Back on topic a little bit: FH to Pluto. Flyby: sure, KSP has taught me well that flybys are easy. Orbiter: if you don't mind waiting: maybe. If you do mind waiting: not with current technology.

Based on the Ice Giant mission proposal by JPL, there are several limitations to current technology.

  • First, FH simply doesn't have the payload capacity to launch an orbiter probe that follows a New Horizons trajectory in a single launch. New Horizons would have had to scrub in the neighborhood of 14 km/s to get into orbit.
  • What about using electric propulsion? Well, the Ice Giant's mission discusses that. For the Uranus orbiter with no atmospheric probe, they proposed using a Solar Electric Propulsion module to gain some energy in the inner solar system before moving out to the gas planets. Unfortunately, this required a 30 kW power system, only gets 5.6 km/s of dV and only works in the inner solar system. Currently, even Kilopower isn't enough (plus it weighs too much) to power something like this.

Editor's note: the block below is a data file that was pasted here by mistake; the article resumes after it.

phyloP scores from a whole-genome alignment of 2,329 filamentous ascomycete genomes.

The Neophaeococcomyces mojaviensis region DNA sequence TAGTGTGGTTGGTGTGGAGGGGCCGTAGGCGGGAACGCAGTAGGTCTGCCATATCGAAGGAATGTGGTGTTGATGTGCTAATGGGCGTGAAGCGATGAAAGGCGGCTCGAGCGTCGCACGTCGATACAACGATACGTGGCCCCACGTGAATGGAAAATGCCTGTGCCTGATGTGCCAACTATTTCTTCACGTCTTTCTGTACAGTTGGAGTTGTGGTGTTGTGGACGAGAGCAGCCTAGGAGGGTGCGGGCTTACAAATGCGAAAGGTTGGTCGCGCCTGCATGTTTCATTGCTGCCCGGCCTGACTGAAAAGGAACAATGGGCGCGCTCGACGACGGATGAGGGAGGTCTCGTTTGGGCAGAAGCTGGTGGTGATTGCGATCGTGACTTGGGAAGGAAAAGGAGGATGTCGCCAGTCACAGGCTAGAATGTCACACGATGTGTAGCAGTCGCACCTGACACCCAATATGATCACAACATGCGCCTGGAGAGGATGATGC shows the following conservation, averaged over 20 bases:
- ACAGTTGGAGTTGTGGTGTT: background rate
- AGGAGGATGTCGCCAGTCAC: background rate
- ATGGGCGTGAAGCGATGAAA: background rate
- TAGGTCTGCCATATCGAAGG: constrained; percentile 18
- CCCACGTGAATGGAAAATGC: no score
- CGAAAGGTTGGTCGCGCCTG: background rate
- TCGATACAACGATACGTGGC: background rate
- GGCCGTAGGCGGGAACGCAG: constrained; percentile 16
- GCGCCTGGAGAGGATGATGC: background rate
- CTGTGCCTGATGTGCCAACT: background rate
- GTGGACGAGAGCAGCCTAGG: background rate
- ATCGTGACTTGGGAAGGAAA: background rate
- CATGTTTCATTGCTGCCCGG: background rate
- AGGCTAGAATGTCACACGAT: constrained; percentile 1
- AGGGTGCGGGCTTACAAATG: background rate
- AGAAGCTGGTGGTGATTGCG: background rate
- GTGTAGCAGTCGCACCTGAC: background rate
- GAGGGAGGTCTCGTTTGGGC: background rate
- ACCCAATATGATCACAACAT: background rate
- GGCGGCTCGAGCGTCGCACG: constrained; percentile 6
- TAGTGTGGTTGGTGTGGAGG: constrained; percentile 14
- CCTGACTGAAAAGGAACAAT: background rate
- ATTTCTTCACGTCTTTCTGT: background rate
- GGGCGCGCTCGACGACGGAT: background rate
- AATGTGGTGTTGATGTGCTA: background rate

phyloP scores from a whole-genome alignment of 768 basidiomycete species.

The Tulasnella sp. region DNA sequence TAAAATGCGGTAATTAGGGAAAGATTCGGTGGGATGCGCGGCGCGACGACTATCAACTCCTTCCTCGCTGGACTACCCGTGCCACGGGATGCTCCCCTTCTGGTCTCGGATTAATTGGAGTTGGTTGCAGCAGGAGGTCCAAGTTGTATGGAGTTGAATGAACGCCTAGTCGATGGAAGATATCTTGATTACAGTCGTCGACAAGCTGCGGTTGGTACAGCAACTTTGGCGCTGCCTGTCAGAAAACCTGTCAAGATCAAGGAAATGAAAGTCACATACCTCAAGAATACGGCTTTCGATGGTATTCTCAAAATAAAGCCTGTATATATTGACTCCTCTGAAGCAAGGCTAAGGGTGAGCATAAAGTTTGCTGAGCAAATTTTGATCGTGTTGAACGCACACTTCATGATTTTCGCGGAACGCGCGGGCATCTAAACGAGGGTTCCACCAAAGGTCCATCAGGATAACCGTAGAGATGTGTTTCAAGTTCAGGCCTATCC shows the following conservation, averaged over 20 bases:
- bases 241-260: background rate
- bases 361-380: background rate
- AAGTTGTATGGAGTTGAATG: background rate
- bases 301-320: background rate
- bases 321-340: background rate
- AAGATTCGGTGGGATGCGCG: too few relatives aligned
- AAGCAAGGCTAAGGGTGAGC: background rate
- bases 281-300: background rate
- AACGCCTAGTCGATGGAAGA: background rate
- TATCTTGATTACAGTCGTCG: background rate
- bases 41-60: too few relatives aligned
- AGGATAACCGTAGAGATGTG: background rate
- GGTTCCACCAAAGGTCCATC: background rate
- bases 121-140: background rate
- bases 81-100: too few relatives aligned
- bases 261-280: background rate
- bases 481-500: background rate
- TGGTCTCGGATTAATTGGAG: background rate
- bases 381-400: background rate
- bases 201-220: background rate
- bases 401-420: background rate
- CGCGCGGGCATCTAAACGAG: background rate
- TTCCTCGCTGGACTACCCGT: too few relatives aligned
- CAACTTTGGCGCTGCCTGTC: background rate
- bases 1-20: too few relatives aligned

• Nuclear propulsion? There is a minimum size to a functioning NTR: 1770 kg plus the added challenge of trying to store hydrogen for 9ish years. What about with other propellants? I've looked into it and it's simply not feasible on a small scale. With a bigger launch mass, maybe. 
  • In-space refueling? Now we're talking... although this is something that would fall under new technology. 

I think it's possible to get an orbiter to Pluto in a reasonable amount of time. In fact, using FH is a reasonable choice to do so. However, new technology needs to be proven out before it can become a reality. I would like to see cryogenic prop transfer, long term cryogenic fuel storage, and NTRs get proven out to make this a reality. Otherwise, it just takes a huge rocket to do it all at once with something that's easy to store. Enter: BFR.